V2X Path To Deployment Still Murky

While industry experts expect many benefits of V2X technology, there are technological and social hurdles to cross. But there is progress.


Experts at the Table: Semiconductor Engineering sat down to discuss Vehicle-To-Everything (V2X) technology and the path to deployment, with Shawn Carpenter, program director for 5G and space at Ansys; Lang Lin, principal product manager at Ansys; Daniel Dalpiaz, senior manager product marketing, Americas, green industrial power division at Infineon; David Fritz, vice president of virtual and hybrid systems at Siemens EDA; and Ron DiGiuseppe, senior marketing manager, automotive IP segment at Synopsys. What follows are excerpts from that conversation. View part two of the discussion.

L-R: Ansys' Carpenter; Ansys' Lin; Infineon’s Dalpiaz; Siemens EDA’s Fritz; Synopsys‘ DiGiuseppe.

L-R: Ansys’ Carpenter; Ansys’ Lin; Infineon’s Dalpiaz; Siemens EDA’s Fritz; Synopsys‘ DiGiuseppe.

SE: What is the potential of vehicle-to-everything technology, and what role will the semiconductor ecosystem play in making this a reality?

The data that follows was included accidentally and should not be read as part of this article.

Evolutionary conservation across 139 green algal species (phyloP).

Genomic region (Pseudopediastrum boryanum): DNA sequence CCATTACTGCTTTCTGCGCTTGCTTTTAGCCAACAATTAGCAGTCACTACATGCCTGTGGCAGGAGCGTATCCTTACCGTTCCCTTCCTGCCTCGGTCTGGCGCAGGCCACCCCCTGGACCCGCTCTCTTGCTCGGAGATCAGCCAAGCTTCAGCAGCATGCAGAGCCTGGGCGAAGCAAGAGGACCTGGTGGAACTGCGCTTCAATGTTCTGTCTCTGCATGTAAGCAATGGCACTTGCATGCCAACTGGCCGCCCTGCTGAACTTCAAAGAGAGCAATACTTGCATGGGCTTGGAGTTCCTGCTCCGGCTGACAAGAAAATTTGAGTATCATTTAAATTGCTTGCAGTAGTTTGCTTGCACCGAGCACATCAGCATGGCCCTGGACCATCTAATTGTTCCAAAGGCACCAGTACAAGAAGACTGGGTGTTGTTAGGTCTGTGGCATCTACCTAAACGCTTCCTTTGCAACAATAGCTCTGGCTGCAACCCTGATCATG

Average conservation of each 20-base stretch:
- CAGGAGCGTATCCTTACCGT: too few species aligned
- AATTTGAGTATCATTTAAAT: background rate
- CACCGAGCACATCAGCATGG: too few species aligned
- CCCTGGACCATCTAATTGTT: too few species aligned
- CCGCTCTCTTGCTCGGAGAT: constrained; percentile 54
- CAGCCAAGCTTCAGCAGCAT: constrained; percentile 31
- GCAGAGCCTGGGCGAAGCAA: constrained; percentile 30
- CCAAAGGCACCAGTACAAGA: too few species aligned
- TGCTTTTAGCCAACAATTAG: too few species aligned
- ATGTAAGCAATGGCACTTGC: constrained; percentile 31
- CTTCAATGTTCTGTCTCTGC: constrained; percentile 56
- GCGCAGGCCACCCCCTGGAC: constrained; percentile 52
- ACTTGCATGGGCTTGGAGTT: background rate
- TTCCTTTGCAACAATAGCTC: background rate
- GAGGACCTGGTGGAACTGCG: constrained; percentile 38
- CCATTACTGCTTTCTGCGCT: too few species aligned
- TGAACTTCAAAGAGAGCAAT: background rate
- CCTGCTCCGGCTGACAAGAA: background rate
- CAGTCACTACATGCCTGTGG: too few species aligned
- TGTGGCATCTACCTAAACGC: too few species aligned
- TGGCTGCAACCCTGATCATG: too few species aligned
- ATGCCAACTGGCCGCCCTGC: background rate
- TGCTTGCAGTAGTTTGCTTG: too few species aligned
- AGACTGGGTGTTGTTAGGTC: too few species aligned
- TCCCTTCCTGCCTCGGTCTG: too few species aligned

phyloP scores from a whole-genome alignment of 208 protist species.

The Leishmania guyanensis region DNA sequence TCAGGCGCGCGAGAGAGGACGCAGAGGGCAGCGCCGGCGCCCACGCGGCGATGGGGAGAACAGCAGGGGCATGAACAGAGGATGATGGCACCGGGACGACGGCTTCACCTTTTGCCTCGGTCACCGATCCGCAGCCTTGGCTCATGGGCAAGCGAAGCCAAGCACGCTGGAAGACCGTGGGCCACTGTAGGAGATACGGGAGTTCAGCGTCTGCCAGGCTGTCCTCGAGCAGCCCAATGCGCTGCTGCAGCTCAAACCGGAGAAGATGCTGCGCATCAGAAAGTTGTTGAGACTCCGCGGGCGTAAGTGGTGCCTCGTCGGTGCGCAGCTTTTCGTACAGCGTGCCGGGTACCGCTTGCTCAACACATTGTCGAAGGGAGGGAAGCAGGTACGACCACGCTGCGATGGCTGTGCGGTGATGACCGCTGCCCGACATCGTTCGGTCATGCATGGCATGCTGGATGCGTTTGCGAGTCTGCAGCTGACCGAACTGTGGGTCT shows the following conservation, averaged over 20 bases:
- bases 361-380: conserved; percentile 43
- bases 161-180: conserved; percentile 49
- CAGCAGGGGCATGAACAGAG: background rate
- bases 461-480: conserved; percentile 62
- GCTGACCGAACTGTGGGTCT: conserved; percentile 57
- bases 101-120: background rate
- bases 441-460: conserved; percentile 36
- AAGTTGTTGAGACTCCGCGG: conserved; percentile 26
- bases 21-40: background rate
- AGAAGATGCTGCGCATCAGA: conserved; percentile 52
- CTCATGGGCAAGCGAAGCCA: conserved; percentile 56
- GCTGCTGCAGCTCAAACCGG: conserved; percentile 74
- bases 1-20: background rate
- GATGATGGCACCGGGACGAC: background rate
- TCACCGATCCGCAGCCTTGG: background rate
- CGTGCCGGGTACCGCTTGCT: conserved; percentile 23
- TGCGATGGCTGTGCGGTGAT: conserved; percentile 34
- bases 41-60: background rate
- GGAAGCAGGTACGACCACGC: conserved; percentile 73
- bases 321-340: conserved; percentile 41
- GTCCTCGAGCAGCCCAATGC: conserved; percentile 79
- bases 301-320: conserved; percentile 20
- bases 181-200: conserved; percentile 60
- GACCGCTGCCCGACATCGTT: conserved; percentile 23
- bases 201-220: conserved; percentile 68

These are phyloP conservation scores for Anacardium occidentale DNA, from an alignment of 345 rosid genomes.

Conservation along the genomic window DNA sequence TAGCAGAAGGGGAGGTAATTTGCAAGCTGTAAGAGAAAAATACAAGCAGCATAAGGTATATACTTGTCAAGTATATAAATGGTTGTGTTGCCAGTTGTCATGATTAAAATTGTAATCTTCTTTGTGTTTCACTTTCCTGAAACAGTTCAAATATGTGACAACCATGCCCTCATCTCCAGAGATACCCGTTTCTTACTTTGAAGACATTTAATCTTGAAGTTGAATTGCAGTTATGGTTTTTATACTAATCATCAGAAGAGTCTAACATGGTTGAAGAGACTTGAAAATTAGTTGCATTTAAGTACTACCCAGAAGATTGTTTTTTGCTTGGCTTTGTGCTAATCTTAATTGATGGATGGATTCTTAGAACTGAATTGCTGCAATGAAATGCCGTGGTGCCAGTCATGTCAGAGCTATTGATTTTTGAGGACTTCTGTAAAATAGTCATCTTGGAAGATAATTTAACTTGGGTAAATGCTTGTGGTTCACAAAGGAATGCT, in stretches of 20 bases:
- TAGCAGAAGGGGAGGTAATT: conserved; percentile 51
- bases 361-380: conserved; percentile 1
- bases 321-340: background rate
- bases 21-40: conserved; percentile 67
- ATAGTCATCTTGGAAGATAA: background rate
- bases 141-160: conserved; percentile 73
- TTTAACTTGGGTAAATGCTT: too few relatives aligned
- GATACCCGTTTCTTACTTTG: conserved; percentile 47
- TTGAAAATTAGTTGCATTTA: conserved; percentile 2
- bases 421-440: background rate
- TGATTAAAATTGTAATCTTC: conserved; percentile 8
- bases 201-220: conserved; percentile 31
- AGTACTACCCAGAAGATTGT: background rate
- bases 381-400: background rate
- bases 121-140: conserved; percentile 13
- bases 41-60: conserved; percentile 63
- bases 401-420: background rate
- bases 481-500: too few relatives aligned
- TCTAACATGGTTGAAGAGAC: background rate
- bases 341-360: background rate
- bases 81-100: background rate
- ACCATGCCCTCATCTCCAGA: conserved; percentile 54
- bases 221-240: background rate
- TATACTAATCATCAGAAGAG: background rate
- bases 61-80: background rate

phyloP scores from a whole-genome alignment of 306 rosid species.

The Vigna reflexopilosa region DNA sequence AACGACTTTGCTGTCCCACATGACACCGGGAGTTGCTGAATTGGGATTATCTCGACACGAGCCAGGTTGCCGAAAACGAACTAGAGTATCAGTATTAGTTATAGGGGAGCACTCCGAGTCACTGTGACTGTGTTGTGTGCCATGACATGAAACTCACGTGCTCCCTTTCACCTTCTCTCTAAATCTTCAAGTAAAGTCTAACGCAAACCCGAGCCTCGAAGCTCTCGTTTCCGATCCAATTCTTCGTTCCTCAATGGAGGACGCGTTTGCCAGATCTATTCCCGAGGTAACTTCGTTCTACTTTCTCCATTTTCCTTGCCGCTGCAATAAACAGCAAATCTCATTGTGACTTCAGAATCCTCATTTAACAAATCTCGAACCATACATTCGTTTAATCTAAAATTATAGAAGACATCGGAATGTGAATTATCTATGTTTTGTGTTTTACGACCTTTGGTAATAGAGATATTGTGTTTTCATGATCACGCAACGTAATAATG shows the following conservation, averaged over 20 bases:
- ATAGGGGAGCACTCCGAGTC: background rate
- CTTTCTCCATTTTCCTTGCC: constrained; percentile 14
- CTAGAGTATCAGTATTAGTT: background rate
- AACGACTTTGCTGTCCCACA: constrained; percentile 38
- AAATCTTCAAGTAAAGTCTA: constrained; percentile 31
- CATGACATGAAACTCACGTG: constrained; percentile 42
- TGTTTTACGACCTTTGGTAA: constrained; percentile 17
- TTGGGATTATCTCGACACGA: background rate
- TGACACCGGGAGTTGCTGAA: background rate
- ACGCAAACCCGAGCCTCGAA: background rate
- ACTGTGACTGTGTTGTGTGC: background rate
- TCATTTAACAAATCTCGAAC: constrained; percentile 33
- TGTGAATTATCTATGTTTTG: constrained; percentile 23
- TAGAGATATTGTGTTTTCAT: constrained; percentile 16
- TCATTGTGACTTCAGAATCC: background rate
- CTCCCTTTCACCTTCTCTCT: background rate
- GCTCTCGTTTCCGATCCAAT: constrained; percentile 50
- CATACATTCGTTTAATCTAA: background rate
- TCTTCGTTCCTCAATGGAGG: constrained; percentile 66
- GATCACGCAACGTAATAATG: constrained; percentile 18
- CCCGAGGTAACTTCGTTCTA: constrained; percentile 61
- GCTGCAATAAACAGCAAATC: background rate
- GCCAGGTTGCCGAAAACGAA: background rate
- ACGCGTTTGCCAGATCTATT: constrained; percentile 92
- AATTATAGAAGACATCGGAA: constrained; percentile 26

DiGiuseppe: V2X is a technology that’s not just years, but decades, in the making. It initially started as a dedicated short-range communications (DSRC) type of technology, and has globally transitioned into a cellular technology, although many of those V2X applications are not just cellular. There are other spectrum allocations V2X can run on, including WiFi or other general-use technology. So it’s not limited to cellular. Also, it’s not just a technology. It’s an application, an outcome, and there are a lot of valuable uses, many of which are safety-related, but there are others, such as efficiency of traffic management notifications. V2X has a wide number of uses. The deployment will be done in stages, and there’s a lot of activity even though it’s taken a long time.